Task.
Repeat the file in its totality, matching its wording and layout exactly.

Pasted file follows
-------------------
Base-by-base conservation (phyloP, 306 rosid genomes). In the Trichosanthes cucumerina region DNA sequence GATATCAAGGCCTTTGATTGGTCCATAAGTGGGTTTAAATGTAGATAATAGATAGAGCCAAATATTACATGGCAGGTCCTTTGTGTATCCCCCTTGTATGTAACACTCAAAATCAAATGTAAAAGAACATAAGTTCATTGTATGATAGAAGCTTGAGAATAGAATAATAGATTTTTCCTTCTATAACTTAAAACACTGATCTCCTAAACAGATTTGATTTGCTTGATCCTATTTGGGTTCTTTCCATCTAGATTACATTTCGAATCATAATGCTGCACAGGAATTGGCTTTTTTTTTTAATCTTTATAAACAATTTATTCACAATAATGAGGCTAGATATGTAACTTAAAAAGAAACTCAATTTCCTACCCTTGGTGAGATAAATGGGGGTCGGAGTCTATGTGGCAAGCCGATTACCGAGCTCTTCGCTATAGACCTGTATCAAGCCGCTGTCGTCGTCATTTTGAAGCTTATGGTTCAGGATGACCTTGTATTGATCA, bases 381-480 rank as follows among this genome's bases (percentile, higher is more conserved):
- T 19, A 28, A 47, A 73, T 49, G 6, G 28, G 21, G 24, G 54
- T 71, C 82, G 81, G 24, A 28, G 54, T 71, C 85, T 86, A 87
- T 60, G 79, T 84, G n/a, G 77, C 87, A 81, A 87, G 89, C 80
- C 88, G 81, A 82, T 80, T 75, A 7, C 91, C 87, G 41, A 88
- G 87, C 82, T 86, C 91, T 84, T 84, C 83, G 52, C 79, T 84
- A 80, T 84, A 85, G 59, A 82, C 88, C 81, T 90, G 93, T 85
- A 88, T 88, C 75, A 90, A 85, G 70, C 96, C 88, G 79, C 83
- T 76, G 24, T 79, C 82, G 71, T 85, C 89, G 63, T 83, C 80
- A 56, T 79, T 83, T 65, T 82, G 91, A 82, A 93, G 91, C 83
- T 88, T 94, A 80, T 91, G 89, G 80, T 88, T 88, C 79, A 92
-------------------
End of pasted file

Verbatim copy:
Base-by-base conservation (phyloP, 306 rosid genomes). In the Trichosanthes cucumerina region DNA sequence GATATCAAGGCCTTTGATTGGTCCATAAGTGGGTTTAAATGTAGATAATAGATAGAGCCAAATATTACATGGCAGGTCCTTTGTGTATCCCCCTTGTATGTAACACTCAAAATCAAATGTAAAAGAACATAAGTTCATTGTATGATAGAAGCTTGAGAATAGAATAATAGATTTTTCCTTCTATAACTTAAAACACTGATCTCCTAAACAGATTTGATTTGCTTGATCCTATTTGGGTTCTTTCCATCTAGATTACATTTCGAATCATAATGCTGCACAGGAATTGGCTTTTTTTTTTAATCTTTATAAACAATTTATTCACAATAATGAGGCTAGATATGTAACTTAAAAAGAAACTCAATTTCCTACCCTTGGTGAGATAAATGGGGGTCGGAGTCTATGTGGCAAGCCGATTACCGAGCTCTTCGCTATAGACCTGTATCAAGCCGCTGTCGTCGTCATTTTGAAGCTTATGGTTCAGGATGACCTTGTATTGATCA, bases 381-480 rank as follows among this genome's bases (percentile, higher is more conserved):
- T 19, A 28, A 47, A 73, T 49, G 6, G 28, G 21, G 24, G 54
- T 71, C 82, G 81, G 24, A 28, G 54, T 71, C 85, T 86, A 87
- T 60, G 79, T 84, G n/a, G 77, C 87, A 81, A 87, G 89, C 80
- C 88, G 81, A 82, T 80, T 75, A 7, C 91, C 87, G 41, A 88
- G 87, C 82, T 86, C 91, T 84, T 84, C 83, G 52, C 79, T 84
- A 80, T 84, A 85, G 59, A 82, C 88, C 81, T 90, G 93, T 85
- A 88, T 88, C 75, A 90, A 85, G 70, C 96, C 88, G 79, C 83
- T 76, G 24, T 79, C 82, G 71, T 85, C 89, G 63, T 83, C 80
- A 56, T 79, T 83, T 65, T 82, G 91, A 82, A 93, G 91, C 83
- T 88, T 94, A 80, T 91, G 89, G 80, T 88, T 88, C 79, A 92